Socio-economic implications of the KwaZulu-Natal sardine run for local indigenous communities

  • J Myeza
  • RB Mason
  • VM Peddemors


The economic and social effects of the annual sardine run on the indigenous community on the south coast of KwaZulu-Natal, South Africa, were assessed using data gathered from questionnaires and personal interviews with 329 members of the community. Their knowledge, perceptions and attitudes about the sardine run, as well as their level of involvement in, and the financial benefits accrued from it, were also assessed. Although around two-thirds of those interviewed were aware of the sardine run and just over half participated in it, only some 17% benefited financially from it. However, despite this low level of participation, the financial benefit to the community could amount to R17–18 million, and as much as R34–54 million if a multiplier effect of 2–3 is applied. There was a high level (over 70%) of willingness to learn  more about the event, and to become more involved in training exercises that would allow local people to take advantage of opportunities arising from the sardine run. It is recommended that management strategies and development plans should be implemented towards assisting the indigenous communities to become more involved in the sardine run.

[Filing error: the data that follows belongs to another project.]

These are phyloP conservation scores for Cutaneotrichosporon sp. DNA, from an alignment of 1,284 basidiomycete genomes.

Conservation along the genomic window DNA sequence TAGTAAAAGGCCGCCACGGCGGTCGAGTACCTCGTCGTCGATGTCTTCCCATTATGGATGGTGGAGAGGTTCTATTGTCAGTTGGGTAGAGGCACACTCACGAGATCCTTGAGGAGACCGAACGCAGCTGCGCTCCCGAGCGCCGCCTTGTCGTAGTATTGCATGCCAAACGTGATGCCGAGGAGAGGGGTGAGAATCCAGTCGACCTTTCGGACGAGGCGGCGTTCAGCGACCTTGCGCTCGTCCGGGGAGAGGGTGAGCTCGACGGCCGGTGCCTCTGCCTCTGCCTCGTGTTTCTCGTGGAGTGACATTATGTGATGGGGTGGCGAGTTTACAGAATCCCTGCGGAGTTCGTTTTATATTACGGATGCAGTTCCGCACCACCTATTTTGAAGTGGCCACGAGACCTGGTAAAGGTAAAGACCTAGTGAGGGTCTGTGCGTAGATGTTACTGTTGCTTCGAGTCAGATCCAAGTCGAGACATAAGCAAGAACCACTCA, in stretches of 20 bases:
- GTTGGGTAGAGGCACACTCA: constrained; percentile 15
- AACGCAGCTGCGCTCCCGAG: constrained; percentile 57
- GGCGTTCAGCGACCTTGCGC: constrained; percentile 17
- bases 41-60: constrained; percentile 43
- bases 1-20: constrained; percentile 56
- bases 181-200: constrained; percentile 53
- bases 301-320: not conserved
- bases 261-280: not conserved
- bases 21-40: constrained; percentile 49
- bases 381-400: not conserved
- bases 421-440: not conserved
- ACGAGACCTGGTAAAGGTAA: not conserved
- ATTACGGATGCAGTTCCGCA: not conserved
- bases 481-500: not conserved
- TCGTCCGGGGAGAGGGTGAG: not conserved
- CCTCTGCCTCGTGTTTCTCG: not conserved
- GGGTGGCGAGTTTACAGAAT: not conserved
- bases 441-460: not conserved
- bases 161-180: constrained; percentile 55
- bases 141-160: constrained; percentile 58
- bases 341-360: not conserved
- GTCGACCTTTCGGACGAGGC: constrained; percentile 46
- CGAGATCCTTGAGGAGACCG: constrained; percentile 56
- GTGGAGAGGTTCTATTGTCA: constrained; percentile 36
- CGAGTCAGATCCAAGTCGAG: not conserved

Keywords: ecotourism, indigenous community, KwaZulu-Natal, marketing, sardine run, socio-economic, South Coast, sustainable tourism

African Journal of Marine Science 2010, 32(2): 399–404

Author Biographies

J Myeza
Durban University of Technology, PO Box 1334, Durban 4000, South Africa; current address: EG Malherbe Library, Howard College Campus, University of KwaZulu-Natal, King George V Avenue, Durban 4041, South Africa
RB Mason
Durban University of Technology, PO Box 1334, Durban 4000, South Africa; Department of Marketing, University of Wolverhampton Business School, Compton Campus, Compton Road West, Wolverhampton, WV3 9DX, UK
VM Peddemors
School of Biological and Conservation Sciences, University of KwaZulu-Natal, Private Bag X54001, Durban 4000, South Africa; current address: Cronulla Fisheries Research Centre of Excellence, PO Box 21, Cronulla, NSW, 2230, Australia

Journal Identifiers

eISSN: 1814-2338
print ISSN: 1814-232X